This study aimed to investigate the long-term effects of phytosterols (PS) intake on systemic and tissue-specific lipid metabolism in C57BL/6J mice. Healthy male C57BL/6J mice were randomly divided into control diet group (CS) and PS diet group (2% PS). After 28 weeks of continuous feeding, serums, livers, and lungs were collected for targeted free sterols quantification, biochemical tests, lipid profile detection, and RNA-seq analysis. Compared with the CS group, 2% PS supplementation significantly increased campesterol concentrations and its ratio to cholesterol in the serum, liver, and lung of mice, with cholestanol concentrations and its ratio to cholesterol decreased. Total cholesterol (TC) levels were reduced in the serum of the PS group (p < 0.05), with the triglyceride (TG) levels unchanged. In response to the decreased circulating cholesterol concentration, the expression of endogenous cholesterol synthesis genes was upregulated in the liver, but caused no obvious lipid accumulation and inflammatory cell infiltration. However, for peripheral tissues, long-term PS-fed mice exhibited diminished cholesterol synthesis, fatty acid transport, and oxidation in the lung. The results provided clear indication that 2% PS diet effectively reduced circulating TC levels in the healthy mice, with tissue-specific lipid metabolic regulation in the liver and the lung.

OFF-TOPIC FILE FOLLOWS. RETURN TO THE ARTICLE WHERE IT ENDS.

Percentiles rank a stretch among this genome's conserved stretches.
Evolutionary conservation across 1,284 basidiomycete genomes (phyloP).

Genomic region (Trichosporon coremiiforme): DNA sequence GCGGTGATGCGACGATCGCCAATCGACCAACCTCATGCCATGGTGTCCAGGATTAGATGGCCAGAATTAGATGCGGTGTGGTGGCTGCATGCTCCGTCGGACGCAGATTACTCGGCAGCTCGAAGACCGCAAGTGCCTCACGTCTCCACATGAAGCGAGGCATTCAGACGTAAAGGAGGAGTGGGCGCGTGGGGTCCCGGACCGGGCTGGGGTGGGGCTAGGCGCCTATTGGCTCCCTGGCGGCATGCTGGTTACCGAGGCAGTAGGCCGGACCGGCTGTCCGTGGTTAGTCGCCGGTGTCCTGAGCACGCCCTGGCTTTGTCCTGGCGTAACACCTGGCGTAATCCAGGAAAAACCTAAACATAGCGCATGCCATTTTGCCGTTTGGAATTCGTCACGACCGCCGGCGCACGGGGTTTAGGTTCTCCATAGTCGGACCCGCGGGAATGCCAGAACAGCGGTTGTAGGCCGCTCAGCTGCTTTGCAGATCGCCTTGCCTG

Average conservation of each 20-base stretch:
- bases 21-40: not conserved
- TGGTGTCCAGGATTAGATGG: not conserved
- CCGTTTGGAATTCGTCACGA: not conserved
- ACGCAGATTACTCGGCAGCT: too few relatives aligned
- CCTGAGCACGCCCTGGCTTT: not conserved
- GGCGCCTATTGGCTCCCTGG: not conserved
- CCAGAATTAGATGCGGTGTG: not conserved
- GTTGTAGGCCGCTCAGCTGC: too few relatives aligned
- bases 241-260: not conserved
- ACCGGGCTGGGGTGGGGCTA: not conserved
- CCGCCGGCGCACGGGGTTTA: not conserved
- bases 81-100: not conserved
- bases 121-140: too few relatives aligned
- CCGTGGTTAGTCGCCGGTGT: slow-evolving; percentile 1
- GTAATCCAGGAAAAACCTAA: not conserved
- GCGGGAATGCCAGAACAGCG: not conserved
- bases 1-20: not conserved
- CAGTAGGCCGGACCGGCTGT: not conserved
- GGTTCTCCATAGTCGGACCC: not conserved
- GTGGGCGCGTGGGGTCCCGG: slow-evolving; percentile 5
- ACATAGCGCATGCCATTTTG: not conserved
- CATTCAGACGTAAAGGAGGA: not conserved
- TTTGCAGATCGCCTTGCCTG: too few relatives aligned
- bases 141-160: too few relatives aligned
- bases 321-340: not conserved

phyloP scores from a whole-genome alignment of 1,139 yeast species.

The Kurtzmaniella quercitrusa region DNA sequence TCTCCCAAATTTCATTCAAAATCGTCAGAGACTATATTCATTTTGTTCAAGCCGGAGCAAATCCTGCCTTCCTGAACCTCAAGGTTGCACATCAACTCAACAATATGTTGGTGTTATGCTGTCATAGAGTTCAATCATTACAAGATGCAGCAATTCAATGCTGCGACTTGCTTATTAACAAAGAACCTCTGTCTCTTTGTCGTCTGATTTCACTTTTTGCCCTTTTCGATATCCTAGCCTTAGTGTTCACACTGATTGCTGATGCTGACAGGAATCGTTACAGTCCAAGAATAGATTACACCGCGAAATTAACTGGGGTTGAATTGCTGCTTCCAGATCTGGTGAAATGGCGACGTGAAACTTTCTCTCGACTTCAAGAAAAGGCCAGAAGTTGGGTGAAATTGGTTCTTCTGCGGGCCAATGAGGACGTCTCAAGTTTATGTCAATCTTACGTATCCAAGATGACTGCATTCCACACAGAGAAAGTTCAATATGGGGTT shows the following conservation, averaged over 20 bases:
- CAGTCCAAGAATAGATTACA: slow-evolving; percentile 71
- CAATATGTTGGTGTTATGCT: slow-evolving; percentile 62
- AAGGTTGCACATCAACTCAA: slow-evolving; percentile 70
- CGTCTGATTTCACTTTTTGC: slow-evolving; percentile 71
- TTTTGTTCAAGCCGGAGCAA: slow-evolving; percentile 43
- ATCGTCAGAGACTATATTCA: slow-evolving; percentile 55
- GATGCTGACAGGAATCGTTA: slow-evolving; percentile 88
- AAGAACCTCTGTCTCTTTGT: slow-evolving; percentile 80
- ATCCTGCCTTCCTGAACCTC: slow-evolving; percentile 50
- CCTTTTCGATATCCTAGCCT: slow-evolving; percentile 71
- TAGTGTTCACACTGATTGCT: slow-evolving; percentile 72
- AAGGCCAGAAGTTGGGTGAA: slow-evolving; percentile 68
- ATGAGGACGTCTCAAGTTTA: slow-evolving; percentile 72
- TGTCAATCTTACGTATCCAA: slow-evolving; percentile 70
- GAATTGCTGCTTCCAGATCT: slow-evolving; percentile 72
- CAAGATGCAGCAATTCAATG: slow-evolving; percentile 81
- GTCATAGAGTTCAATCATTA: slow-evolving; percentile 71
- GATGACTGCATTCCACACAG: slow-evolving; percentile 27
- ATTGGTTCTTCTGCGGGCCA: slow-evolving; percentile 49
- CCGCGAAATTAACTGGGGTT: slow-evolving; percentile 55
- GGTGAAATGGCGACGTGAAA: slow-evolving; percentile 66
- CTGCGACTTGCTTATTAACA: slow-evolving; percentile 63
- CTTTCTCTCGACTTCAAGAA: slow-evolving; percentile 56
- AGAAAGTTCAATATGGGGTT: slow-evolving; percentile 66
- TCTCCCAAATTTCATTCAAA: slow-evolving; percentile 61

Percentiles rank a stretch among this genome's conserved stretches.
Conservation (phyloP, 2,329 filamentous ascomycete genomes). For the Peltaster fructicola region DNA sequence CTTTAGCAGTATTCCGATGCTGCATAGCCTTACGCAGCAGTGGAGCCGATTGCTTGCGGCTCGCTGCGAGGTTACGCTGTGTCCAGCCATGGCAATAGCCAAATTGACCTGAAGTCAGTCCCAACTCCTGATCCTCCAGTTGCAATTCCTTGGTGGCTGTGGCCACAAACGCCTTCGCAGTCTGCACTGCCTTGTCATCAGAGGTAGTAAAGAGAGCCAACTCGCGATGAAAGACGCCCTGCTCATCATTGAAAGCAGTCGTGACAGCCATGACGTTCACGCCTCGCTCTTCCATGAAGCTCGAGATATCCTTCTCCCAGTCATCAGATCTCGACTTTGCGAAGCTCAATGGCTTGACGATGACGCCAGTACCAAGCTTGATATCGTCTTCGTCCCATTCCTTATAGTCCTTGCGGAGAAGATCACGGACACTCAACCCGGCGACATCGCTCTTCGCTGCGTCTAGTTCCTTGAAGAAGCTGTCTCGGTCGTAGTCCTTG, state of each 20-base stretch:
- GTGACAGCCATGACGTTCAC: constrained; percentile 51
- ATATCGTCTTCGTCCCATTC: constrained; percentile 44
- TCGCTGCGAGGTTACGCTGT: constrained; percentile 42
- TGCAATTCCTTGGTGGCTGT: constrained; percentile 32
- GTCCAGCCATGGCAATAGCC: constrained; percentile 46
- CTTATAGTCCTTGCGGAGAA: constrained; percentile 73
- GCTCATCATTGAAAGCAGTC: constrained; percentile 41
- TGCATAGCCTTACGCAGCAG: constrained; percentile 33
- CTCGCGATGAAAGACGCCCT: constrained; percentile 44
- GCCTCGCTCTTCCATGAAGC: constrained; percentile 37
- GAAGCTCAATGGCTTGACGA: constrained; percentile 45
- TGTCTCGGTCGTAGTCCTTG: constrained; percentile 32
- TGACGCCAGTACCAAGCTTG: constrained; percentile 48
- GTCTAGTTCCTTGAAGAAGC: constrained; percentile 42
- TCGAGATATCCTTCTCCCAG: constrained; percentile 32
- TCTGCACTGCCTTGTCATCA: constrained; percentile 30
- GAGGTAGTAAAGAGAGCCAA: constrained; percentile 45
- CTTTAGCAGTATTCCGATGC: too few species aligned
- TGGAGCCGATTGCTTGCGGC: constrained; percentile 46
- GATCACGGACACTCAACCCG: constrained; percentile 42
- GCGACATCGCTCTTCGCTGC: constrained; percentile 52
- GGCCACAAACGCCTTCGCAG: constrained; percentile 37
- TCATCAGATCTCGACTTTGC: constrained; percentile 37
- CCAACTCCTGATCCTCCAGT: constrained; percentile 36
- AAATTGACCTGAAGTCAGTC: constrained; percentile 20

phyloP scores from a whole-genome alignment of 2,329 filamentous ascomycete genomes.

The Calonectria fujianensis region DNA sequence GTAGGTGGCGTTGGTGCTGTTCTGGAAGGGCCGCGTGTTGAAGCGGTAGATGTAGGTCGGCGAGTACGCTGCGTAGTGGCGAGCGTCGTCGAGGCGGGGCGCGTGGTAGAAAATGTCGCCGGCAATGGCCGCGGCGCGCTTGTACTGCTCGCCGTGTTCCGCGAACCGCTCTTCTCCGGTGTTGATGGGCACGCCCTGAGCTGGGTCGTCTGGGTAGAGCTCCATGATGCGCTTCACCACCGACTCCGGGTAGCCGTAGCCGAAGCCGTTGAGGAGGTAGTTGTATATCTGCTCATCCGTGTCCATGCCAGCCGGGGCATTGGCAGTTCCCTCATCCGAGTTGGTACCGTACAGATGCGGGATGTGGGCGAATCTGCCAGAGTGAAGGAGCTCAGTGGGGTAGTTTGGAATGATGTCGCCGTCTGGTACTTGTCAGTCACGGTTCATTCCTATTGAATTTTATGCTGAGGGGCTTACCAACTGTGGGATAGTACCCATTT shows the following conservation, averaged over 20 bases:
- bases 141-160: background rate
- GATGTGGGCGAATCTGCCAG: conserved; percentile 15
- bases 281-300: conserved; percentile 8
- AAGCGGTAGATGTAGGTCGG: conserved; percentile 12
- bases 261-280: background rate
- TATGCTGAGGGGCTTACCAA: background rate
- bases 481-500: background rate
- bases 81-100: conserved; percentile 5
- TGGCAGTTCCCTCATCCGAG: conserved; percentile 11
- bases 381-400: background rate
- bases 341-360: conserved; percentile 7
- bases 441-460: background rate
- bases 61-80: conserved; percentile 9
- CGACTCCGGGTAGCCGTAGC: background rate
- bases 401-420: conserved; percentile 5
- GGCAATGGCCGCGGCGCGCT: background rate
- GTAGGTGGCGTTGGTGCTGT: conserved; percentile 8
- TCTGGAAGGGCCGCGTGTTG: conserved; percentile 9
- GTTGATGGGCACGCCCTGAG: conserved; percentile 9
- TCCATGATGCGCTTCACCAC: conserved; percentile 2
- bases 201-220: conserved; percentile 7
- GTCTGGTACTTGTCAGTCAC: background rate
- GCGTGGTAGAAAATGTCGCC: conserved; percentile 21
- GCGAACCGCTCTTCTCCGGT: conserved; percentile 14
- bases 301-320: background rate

Keywords: RNA-seq; cholesterol; lipid metabolism; phytosterols; tissue specificity.
Copyright © 2022 Zhu, Wu, Li, Wang, He and Lian.